My Commute: A New Year’s Resolution

Hi, I’m Willow, and I write a blog for Urban Honking called perfect heart. Jessica asked if I would do an entry here about one of my New Years resolutions.

This is actually a resolution I set for 2005, and didn’t even come close to accomplishing, so I put it at the top of my 2006 list and went real public with it, in hopes that I’ll do a better job this year.

My goal is to have one drive-free day a week. I know that seems really little and manageable, but it’s actually a lot tougher than I anticipated. I live in North Portland, and I work as a teacher in Beaverton and go to graduate school at Lewis & Clark in SW. I’m not a strong biker, especially when it’s raining, and I always have lots and lots of stuff to cart between work, home and school. I do carpool every day, but the people I carpool with live in NW, so I have to drive over there every morning no matter which one of us does the main drive.

I could take the Max or the bus, but the stops are a little too far to walk with all of my supplies, and then we’re back to the me-not-being-a-strong-biker issue. So basically weekdays are out, for now. Once grad school is over I’ll look for a new job, and hopefully I can find one that is more convenient for alternative transportation.
I’m willing to change neighborhoods too, next year, if it means I can drive less.

So, yeah. All of that stuff means that if I want to do a drive free day, it has to be on a weekend. I know I can do it if I get more organized. If I plan to do my grocery shopping and banking and other errands on Saturday, for instance, I can keep my motor off on Sunday.

I tried this last year, as I mentioned, and I completely failed. In the winter the weather made me lazy, so I put off my goal until the summer. And I definitely drove a lot less in the summer, but there were very few days when I didn’t drive at all, and those days were incidental, not intentional. Then Fall came, and Winter, and I put my bike in the basement, and now I’m driving more again. But I want to be better!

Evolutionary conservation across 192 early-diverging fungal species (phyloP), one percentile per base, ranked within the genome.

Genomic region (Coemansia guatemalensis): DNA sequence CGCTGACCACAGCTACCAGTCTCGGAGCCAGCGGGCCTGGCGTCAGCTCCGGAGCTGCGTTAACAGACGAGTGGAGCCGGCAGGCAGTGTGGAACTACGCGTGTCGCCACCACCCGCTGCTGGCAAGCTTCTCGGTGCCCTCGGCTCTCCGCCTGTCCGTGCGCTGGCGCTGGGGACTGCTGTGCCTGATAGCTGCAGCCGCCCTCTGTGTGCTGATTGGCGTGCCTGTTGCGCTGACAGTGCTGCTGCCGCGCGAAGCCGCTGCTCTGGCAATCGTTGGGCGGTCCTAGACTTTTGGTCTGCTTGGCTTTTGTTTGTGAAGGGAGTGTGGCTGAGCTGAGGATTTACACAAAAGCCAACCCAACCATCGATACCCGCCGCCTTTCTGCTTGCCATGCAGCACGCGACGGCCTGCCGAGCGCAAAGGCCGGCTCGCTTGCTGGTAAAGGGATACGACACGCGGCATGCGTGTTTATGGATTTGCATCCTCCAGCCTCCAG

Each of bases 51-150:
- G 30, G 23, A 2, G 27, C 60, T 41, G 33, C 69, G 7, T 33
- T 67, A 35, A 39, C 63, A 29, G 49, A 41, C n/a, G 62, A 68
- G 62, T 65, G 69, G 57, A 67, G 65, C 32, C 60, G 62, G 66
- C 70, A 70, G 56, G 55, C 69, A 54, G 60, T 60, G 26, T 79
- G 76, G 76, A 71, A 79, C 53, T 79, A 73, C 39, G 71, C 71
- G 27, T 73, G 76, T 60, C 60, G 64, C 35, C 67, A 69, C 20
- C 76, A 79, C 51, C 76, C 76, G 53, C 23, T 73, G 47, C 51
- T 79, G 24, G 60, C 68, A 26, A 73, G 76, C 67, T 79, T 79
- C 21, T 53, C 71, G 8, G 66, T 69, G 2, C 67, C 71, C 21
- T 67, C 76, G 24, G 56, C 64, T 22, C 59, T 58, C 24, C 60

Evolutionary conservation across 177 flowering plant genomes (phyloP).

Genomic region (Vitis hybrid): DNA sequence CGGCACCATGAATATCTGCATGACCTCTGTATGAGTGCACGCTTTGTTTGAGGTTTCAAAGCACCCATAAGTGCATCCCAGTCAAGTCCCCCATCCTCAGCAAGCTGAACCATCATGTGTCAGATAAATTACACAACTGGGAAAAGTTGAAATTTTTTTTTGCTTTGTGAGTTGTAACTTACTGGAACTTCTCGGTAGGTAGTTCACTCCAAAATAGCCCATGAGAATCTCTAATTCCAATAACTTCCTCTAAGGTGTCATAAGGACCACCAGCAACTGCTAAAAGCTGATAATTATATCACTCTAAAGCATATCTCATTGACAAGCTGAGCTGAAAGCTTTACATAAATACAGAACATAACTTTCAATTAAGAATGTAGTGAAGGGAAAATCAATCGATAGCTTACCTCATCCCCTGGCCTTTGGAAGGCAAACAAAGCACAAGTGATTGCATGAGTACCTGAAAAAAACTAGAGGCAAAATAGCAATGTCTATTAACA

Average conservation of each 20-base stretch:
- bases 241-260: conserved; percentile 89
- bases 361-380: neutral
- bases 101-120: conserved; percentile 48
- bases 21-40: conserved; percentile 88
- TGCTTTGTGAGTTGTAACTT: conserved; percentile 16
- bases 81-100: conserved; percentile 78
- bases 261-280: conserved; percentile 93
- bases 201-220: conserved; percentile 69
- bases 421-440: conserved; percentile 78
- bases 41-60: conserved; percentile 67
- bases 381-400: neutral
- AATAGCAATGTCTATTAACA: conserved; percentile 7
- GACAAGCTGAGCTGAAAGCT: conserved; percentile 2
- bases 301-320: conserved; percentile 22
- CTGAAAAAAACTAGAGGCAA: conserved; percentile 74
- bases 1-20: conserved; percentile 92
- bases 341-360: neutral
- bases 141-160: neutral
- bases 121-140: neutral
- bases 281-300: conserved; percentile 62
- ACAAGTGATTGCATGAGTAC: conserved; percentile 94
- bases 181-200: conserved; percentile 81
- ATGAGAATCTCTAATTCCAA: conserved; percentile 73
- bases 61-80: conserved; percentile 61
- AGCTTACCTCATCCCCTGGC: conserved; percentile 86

I’m hoping that going public with this goal will help me be more motivated. Last year I didn’t really tell anyone that I had made this plan, because I didn’t want to seem wimpy. This year all of my friends know that I’ve set this goal, and they are being very supportive and helpful. Jessica and I were talking the other night about asking people to hold you accountable for things, and how awesome that can be. I’ve been driving a lot less since I told my friends about my goal. But today marks the end of the first week of 2006, and I am sad to report that I have driven at least once every day.

Today it was suggested to me that I change the wording of my goal. I could say that I want to drive 20% less in 2006 than I did in 2005. I could keep a log of where I drove and why, and also record the times I chose not to drive, and what I did instead. Even though that’s a lot of work, I think it might be more attainable. There are definitely ways I could trim off a little bit of driving each day, and making charts is fun.

Ultimately, I just want to feel like I’m moving toward a more sustainable lifestyle, even if I’m moving awfully slow. For the environment, for foreign relations, and for my pocketbook I want to lessen my reliance on the ol’ Volvo wagon. I like the idea of one drive free day, because then next year my goal could be 2 drive free days, and then 3 and 4 and 5 and 6, and who knows? maybe one of these days I’ll get rid of Volvo the Volcano altogether. That would make me pretty happy.

In the meantime, if you see me at the Fresh Pot on a Sunday morning, ask me how I got there. And feel free to scold me if I tell you I drove. Because really, I know better.

6 responses to “My Commute: A New Year’s Resolution”

  1. Congratulations, Willow.